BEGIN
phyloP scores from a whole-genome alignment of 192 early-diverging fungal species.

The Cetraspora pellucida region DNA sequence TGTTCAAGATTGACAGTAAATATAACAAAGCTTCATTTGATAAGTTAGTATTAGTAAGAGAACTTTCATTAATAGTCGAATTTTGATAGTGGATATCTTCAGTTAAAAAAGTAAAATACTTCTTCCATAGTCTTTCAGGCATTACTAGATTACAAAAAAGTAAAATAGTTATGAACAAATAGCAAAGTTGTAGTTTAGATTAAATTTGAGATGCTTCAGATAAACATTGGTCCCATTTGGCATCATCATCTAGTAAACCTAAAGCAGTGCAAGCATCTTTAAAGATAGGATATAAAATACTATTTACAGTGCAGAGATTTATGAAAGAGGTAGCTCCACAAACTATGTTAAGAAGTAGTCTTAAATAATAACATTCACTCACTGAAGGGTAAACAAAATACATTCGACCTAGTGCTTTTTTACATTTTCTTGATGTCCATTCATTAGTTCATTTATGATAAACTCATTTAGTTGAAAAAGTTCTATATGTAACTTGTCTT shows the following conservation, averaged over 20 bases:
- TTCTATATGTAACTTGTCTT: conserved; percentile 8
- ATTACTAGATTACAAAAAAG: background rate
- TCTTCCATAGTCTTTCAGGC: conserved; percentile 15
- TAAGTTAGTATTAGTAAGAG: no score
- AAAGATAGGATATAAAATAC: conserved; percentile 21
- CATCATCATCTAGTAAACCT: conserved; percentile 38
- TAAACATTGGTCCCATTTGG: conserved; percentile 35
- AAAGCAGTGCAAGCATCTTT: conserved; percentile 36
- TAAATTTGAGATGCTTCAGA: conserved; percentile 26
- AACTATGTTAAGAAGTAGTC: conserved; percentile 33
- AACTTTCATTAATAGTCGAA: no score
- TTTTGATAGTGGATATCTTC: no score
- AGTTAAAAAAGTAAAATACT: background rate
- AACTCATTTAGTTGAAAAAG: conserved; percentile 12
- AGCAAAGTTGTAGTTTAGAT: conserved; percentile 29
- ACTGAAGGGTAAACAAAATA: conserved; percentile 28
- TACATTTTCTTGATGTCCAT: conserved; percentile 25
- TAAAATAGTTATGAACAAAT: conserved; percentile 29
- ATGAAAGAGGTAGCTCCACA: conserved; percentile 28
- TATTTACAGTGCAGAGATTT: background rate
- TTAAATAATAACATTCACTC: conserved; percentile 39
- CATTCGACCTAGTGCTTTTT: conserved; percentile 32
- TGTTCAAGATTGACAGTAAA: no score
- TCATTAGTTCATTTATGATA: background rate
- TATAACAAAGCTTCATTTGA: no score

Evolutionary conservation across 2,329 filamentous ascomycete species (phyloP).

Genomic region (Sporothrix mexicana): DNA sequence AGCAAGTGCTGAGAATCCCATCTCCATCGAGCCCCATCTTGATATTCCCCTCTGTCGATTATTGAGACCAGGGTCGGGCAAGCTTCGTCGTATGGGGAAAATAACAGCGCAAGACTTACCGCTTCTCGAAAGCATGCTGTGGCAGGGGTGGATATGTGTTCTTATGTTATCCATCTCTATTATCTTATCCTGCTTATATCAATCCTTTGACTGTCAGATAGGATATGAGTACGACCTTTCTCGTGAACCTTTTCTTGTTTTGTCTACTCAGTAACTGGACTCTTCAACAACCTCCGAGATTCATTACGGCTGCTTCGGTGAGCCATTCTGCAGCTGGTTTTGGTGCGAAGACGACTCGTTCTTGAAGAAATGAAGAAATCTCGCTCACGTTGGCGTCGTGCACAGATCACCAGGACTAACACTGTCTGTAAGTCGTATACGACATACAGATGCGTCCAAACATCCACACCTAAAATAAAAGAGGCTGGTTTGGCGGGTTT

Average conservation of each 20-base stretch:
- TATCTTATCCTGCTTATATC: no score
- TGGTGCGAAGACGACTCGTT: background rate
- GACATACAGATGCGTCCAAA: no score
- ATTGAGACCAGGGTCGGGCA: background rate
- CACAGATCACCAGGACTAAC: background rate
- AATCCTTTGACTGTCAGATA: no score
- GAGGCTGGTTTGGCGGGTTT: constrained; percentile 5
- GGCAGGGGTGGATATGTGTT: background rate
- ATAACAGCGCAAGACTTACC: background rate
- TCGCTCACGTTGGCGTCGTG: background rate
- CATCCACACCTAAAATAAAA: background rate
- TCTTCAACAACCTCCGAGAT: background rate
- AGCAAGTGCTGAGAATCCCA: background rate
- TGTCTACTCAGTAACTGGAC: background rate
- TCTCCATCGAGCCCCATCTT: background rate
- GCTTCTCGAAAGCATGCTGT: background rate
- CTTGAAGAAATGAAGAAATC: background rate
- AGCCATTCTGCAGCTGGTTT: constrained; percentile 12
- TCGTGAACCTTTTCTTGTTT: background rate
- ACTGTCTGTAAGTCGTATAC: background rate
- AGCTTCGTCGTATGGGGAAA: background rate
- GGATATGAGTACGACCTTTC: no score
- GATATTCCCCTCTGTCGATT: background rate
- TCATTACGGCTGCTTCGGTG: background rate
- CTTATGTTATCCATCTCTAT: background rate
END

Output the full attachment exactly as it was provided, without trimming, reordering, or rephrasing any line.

phyloP scores from a whole-genome alignment of 192 early-diverging fungal species.

The Cetraspora pellucida region DNA sequence TGTTCAAGATTGACAGTAAATATAACAAAGCTTCATTTGATAAGTTAGTATTAGTAAGAGAACTTTCATTAATAGTCGAATTTTGATAGTGGATATCTTCAGTTAAAAAAGTAAAATACTTCTTCCATAGTCTTTCAGGCATTACTAGATTACAAAAAAGTAAAATAGTTATGAACAAATAGCAAAGTTGTAGTTTAGATTAAATTTGAGATGCTTCAGATAAACATTGGTCCCATTTGGCATCATCATCTAGTAAACCTAAAGCAGTGCAAGCATCTTTAAAGATAGGATATAAAATACTATTTACAGTGCAGAGATTTATGAAAGAGGTAGCTCCACAAACTATGTTAAGAAGTAGTCTTAAATAATAACATTCACTCACTGAAGGGTAAACAAAATACATTCGACCTAGTGCTTTTTTACATTTTCTTGATGTCCATTCATTAGTTCATTTATGATAAACTCATTTAGTTGAAAAAGTTCTATATGTAACTTGTCTT shows the following conservation, averaged over 20 bases:
- TTCTATATGTAACTTGTCTT: conserved; percentile 8
- ATTACTAGATTACAAAAAAG: background rate
- TCTTCCATAGTCTTTCAGGC: conserved; percentile 15
- TAAGTTAGTATTAGTAAGAG: no score
- AAAGATAGGATATAAAATAC: conserved; percentile 21
- CATCATCATCTAGTAAACCT: conserved; percentile 38
- TAAACATTGGTCCCATTTGG: conserved; percentile 35
- AAAGCAGTGCAAGCATCTTT: conserved; percentile 36
- TAAATTTGAGATGCTTCAGA: conserved; percentile 26
- AACTATGTTAAGAAGTAGTC: conserved; percentile 33
- AACTTTCATTAATAGTCGAA: no score
- TTTTGATAGTGGATATCTTC: no score
- AGTTAAAAAAGTAAAATACT: background rate
- AACTCATTTAGTTGAAAAAG: conserved; percentile 12
- AGCAAAGTTGTAGTTTAGAT: conserved; percentile 29
- ACTGAAGGGTAAACAAAATA: conserved; percentile 28
- TACATTTTCTTGATGTCCAT: conserved; percentile 25
- TAAAATAGTTATGAACAAAT: conserved; percentile 29
- ATGAAAGAGGTAGCTCCACA: conserved; percentile 28
- TATTTACAGTGCAGAGATTT: background rate
- TTAAATAATAACATTCACTC: conserved; percentile 39
- CATTCGACCTAGTGCTTTTT: conserved; percentile 32
- TGTTCAAGATTGACAGTAAA: no score
- TCATTAGTTCATTTATGATA: background rate
- TATAACAAAGCTTCATTTGA: no score

Evolutionary conservation across 2,329 filamentous ascomycete species (phyloP).

Genomic region (Sporothrix mexicana): DNA sequence AGCAAGTGCTGAGAATCCCATCTCCATCGAGCCCCATCTTGATATTCCCCTCTGTCGATTATTGAGACCAGGGTCGGGCAAGCTTCGTCGTATGGGGAAAATAACAGCGCAAGACTTACCGCTTCTCGAAAGCATGCTGTGGCAGGGGTGGATATGTGTTCTTATGTTATCCATCTCTATTATCTTATCCTGCTTATATCAATCCTTTGACTGTCAGATAGGATATGAGTACGACCTTTCTCGTGAACCTTTTCTTGTTTTGTCTACTCAGTAACTGGACTCTTCAACAACCTCCGAGATTCATTACGGCTGCTTCGGTGAGCCATTCTGCAGCTGGTTTTGGTGCGAAGACGACTCGTTCTTGAAGAAATGAAGAAATCTCGCTCACGTTGGCGTCGTGCACAGATCACCAGGACTAACACTGTCTGTAAGTCGTATACGACATACAGATGCGTCCAAACATCCACACCTAAAATAAAAGAGGCTGGTTTGGCGGGTTT

Average conservation of each 20-base stretch:
- TATCTTATCCTGCTTATATC: no score
- TGGTGCGAAGACGACTCGTT: background rate
- GACATACAGATGCGTCCAAA: no score
- ATTGAGACCAGGGTCGGGCA: background rate
- CACAGATCACCAGGACTAAC: background rate
- AATCCTTTGACTGTCAGATA: no score
- GAGGCTGGTTTGGCGGGTTT: constrained; percentile 5
- GGCAGGGGTGGATATGTGTT: background rate
- ATAACAGCGCAAGACTTACC: background rate
- TCGCTCACGTTGGCGTCGTG: background rate
- CATCCACACCTAAAATAAAA: background rate
- TCTTCAACAACCTCCGAGAT: background rate
- AGCAAGTGCTGAGAATCCCA: background rate
- TGTCTACTCAGTAACTGGAC: background rate
- TCTCCATCGAGCCCCATCTT: background rate
- GCTTCTCGAAAGCATGCTGT: background rate
- CTTGAAGAAATGAAGAAATC: background rate
- AGCCATTCTGCAGCTGGTTT: constrained; percentile 12
- TCGTGAACCTTTTCTTGTTT: background rate
- ACTGTCTGTAAGTCGTATAC: background rate
- AGCTTCGTCGTATGGGGAAA: background rate
- GGATATGAGTACGACCTTTC: no score
- GATATTCCCCTCTGTCGATT: background rate
- TCATTACGGCTGCTTCGGTG: background rate
- CTTATGTTATCCATCTCTAT: background rate